Due to disruptions caused by the COVID-19 pandemic, ACT has postponed its plans to grant U.S. test-takers the option to take their ACT test online at national testing centers this fall.
Instead of putting the finishing touches on its online testing option, the organization has decided to focus its time and efforts on adding additional capacity at testing centers so that students who need their ACT scores for college admissions and scholarship applications can take the test as soon as possible.
“We were technologically on track — as in 26 miles into a 26.2 mile marathon — to launch online testing at national test centers this fall, but the world has changed, and so too must our plans and timeframe for launching this enhancement,” ACT CEO Janet Godwin said in a news release. “We’re going to focus our efforts on doing what we’ve done well for 60 years and implementing what we can, when we can, safely and with confidence. That said, we will continue to build out this capability from a technology standpoint so we can be ready to deliver it when the market is ready.”
By momentarily shifting its focus away from online testing, the organization says it will be able to “build additional capacity for fall testing at national test centers and allow test centers to focus on providing a successful paper administration of the ACT test.”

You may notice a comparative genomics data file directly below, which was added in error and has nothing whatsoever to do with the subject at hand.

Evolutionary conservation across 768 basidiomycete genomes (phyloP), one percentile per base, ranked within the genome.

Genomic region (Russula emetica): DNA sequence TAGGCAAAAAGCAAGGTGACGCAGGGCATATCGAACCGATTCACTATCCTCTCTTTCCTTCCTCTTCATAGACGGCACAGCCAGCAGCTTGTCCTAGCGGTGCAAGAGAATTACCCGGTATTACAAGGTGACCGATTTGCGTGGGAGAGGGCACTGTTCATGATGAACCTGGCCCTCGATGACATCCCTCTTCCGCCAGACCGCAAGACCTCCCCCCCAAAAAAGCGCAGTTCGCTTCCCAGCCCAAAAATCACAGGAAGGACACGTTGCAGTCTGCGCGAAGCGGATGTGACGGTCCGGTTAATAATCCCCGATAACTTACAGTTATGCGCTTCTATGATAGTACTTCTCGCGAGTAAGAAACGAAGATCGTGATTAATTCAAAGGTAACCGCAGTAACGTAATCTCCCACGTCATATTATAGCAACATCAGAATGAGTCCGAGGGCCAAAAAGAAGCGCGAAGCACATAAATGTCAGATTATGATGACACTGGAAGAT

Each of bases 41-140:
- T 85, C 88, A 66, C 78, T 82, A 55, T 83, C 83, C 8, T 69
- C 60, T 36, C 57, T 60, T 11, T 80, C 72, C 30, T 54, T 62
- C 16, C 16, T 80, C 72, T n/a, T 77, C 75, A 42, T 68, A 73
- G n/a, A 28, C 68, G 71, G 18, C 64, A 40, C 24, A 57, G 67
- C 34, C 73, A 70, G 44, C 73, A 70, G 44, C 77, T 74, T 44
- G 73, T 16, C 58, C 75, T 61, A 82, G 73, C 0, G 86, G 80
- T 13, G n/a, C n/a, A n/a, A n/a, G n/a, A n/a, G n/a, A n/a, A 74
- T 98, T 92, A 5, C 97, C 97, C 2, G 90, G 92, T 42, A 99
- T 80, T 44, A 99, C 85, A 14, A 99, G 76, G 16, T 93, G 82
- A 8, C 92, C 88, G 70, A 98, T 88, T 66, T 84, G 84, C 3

The online version of the ACT test isn’t brand new
For years, states and districts have been administering online ACT tests as a part of their in-school testing programs. And since September 2018, all students taking the ACT outside of the United States have had to take the test online.
The online test has not, however, been widely available at U.S. national testing centers. That’s what the organization was trying to change.
The organization wanted to make its online test widely available in the United States this fall, primarily because it delivers results much faster. Students who take the ACT test online can expect to receive their results in as soon as two business days, which allows them to quickly get their scores out to admissions officers and scholarship sponsors.
At this point, ACT expects it will be able to launch the online testing option at national testing centers in 2021, but that largely depends on the progression of COVID-19.
States and districts will still have the option to offer online testing this fall as part of their in-school testing programs, though, according to the release. And students who test outside of the United States will continue to take the ACT online.
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Jackson Schroeder is a graduate of Ohio University with a B.A. in Journalism from the E.W. Scripps School. He is originally from Savannah, Georgia. Jackson has covered a wide range of topics, including sustainability, technology, sports, culture, travel, and music. He plays bass and guitar, and enjoys playing and listening to live music in his free time.